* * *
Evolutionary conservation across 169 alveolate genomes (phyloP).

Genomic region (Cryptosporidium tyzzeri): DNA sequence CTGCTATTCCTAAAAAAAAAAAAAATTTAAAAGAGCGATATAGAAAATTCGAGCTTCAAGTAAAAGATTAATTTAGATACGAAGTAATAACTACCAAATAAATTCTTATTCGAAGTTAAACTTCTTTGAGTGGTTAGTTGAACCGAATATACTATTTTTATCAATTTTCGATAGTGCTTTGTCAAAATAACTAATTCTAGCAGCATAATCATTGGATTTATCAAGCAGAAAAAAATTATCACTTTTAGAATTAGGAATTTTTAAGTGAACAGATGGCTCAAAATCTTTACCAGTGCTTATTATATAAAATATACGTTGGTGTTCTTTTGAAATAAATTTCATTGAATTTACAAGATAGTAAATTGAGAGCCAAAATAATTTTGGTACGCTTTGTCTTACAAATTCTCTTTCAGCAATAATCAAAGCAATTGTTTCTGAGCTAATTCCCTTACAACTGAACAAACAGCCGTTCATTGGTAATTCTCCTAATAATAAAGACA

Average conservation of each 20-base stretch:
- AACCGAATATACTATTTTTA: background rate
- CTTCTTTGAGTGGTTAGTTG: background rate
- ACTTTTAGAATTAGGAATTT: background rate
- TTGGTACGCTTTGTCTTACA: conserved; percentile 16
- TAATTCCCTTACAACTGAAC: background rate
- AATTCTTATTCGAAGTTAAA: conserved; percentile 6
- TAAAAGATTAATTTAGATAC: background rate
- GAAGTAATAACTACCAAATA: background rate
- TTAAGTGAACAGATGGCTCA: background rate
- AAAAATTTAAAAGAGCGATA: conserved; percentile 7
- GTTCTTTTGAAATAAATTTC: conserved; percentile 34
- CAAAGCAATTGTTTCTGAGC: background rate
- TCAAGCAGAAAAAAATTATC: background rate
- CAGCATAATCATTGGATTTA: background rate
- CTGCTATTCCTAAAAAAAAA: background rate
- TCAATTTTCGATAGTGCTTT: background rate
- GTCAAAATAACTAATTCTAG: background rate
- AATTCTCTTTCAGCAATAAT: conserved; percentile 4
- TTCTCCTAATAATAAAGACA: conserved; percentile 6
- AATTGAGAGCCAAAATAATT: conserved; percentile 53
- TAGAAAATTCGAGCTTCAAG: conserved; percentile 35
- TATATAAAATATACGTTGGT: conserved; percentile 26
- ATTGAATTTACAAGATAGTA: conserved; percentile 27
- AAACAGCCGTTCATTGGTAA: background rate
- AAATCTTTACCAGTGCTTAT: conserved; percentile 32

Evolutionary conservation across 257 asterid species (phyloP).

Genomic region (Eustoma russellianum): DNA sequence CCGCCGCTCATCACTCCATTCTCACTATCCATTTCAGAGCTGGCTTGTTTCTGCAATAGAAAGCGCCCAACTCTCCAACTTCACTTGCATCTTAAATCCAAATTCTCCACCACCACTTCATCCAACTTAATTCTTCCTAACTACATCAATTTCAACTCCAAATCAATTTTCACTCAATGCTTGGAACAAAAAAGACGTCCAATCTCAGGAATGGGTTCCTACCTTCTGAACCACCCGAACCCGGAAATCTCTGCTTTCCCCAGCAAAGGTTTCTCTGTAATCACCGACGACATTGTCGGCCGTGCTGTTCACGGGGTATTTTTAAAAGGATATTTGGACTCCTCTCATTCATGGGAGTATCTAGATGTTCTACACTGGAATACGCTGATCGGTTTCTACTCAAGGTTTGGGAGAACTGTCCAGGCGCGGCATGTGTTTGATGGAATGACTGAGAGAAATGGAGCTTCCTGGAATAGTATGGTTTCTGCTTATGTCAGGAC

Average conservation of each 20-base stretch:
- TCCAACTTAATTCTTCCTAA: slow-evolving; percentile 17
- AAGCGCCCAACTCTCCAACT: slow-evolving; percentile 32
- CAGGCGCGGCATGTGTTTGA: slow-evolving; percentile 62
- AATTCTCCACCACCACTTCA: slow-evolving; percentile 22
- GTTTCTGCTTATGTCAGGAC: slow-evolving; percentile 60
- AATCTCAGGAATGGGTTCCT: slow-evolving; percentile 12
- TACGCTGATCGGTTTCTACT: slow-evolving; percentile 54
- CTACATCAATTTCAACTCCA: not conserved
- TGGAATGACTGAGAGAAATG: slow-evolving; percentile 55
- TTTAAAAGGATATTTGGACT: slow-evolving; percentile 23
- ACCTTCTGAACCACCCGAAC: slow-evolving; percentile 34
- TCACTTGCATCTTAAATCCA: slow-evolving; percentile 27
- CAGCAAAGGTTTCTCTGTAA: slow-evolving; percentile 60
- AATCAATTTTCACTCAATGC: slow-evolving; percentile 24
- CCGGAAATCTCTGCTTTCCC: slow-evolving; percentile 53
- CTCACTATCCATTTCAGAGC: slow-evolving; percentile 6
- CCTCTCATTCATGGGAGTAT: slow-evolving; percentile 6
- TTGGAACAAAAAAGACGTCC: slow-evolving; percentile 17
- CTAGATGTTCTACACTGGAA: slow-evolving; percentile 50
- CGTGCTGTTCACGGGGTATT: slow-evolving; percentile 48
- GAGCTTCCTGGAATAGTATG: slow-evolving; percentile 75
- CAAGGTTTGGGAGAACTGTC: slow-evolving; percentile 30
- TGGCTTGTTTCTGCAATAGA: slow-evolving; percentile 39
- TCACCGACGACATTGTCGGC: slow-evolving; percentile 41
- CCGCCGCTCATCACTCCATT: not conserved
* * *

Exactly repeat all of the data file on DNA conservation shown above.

Evolutionary conservation across 169 alveolate genomes (phyloP).

Genomic region (Cryptosporidium tyzzeri): DNA sequence CTGCTATTCCTAAAAAAAAAAAAAATTTAAAAGAGCGATATAGAAAATTCGAGCTTCAAGTAAAAGATTAATTTAGATACGAAGTAATAACTACCAAATAAATTCTTATTCGAAGTTAAACTTCTTTGAGTGGTTAGTTGAACCGAATATACTATTTTTATCAATTTTCGATAGTGCTTTGTCAAAATAACTAATTCTAGCAGCATAATCATTGGATTTATCAAGCAGAAAAAAATTATCACTTTTAGAATTAGGAATTTTTAAGTGAACAGATGGCTCAAAATCTTTACCAGTGCTTATTATATAAAATATACGTTGGTGTTCTTTTGAAATAAATTTCATTGAATTTACAAGATAGTAAATTGAGAGCCAAAATAATTTTGGTACGCTTTGTCTTACAAATTCTCTTTCAGCAATAATCAAAGCAATTGTTTCTGAGCTAATTCCCTTACAACTGAACAAACAGCCGTTCATTGGTAATTCTCCTAATAATAAAGACA

Average conservation of each 20-base stretch:
- AACCGAATATACTATTTTTA: background rate
- CTTCTTTGAGTGGTTAGTTG: background rate
- ACTTTTAGAATTAGGAATTT: background rate
- TTGGTACGCTTTGTCTTACA: conserved; percentile 16
- TAATTCCCTTACAACTGAAC: background rate
- AATTCTTATTCGAAGTTAAA: conserved; percentile 6
- TAAAAGATTAATTTAGATAC: background rate
- GAAGTAATAACTACCAAATA: background rate
- TTAAGTGAACAGATGGCTCA: background rate
- AAAAATTTAAAAGAGCGATA: conserved; percentile 7
- GTTCTTTTGAAATAAATTTC: conserved; percentile 34
- CAAAGCAATTGTTTCTGAGC: background rate
- TCAAGCAGAAAAAAATTATC: background rate
- CAGCATAATCATTGGATTTA: background rate
- CTGCTATTCCTAAAAAAAAA: background rate
- TCAATTTTCGATAGTGCTTT: background rate
- GTCAAAATAACTAATTCTAG: background rate
- AATTCTCTTTCAGCAATAAT: conserved; percentile 4
- TTCTCCTAATAATAAAGACA: conserved; percentile 6
- AATTGAGAGCCAAAATAATT: conserved; percentile 53
- TAGAAAATTCGAGCTTCAAG: conserved; percentile 35
- TATATAAAATATACGTTGGT: conserved; percentile 26
- ATTGAATTTACAAGATAGTA: conserved; percentile 27
- AAACAGCCGTTCATTGGTAA: background rate
- AAATCTTTACCAGTGCTTAT: conserved; percentile 32

Evolutionary conservation across 257 asterid species (phyloP).

Genomic region (Eustoma russellianum): DNA sequence CCGCCGCTCATCACTCCATTCTCACTATCCATTTCAGAGCTGGCTTGTTTCTGCAATAGAAAGCGCCCAACTCTCCAACTTCACTTGCATCTTAAATCCAAATTCTCCACCACCACTTCATCCAACTTAATTCTTCCTAACTACATCAATTTCAACTCCAAATCAATTTTCACTCAATGCTTGGAACAAAAAAGACGTCCAATCTCAGGAATGGGTTCCTACCTTCTGAACCACCCGAACCCGGAAATCTCTGCTTTCCCCAGCAAAGGTTTCTCTGTAATCACCGACGACATTGTCGGCCGTGCTGTTCACGGGGTATTTTTAAAAGGATATTTGGACTCCTCTCATTCATGGGAGTATCTAGATGTTCTACACTGGAATACGCTGATCGGTTTCTACTCAAGGTTTGGGAGAACTGTCCAGGCGCGGCATGTGTTTGATGGAATGACTGAGAGAAATGGAGCTTCCTGGAATAGTATGGTTTCTGCTTATGTCAGGAC

Average conservation of each 20-base stretch:
- TCCAACTTAATTCTTCCTAA: slow-evolving; percentile 17
- AAGCGCCCAACTCTCCAACT: slow-evolving; percentile 32
- CAGGCGCGGCATGTGTTTGA: slow-evolving; percentile 62
- AATTCTCCACCACCACTTCA: slow-evolving; percentile 22
- GTTTCTGCTTATGTCAGGAC: slow-evolving; percentile 60
- AATCTCAGGAATGGGTTCCT: slow-evolving; percentile 12
- TACGCTGATCGGTTTCTACT: slow-evolving; percentile 54
- CTACATCAATTTCAACTCCA: not conserved
- TGGAATGACTGAGAGAAATG: slow-evolving; percentile 55
- TTTAAAAGGATATTTGGACT: slow-evolving; percentile 23
- ACCTTCTGAACCACCCGAAC: slow-evolving; percentile 34
- TCACTTGCATCTTAAATCCA: slow-evolving; percentile 27
- CAGCAAAGGTTTCTCTGTAA: slow-evolving; percentile 60
- AATCAATTTTCACTCAATGC: slow-evolving; percentile 24
- CCGGAAATCTCTGCTTTCCC: slow-evolving; percentile 53
- CTCACTATCCATTTCAGAGC: slow-evolving; percentile 6
- CCTCTCATTCATGGGAGTAT: slow-evolving; percentile 6
- TTGGAACAAAAAAGACGTCC: slow-evolving; percentile 17
- CTAGATGTTCTACACTGGAA: slow-evolving; percentile 50
- CGTGCTGTTCACGGGGTATT: slow-evolving; percentile 48
- GAGCTTCCTGGAATAGTATG: slow-evolving; percentile 75
- CAAGGTTTGGGAGAACTGTC: slow-evolving; percentile 30
- TGGCTTGTTTCTGCAATAGA: slow-evolving; percentile 39
- TCACCGACGACATTGTCGGC: slow-evolving; percentile 41
- CCGCCGCTCATCACTCCATT: not conserved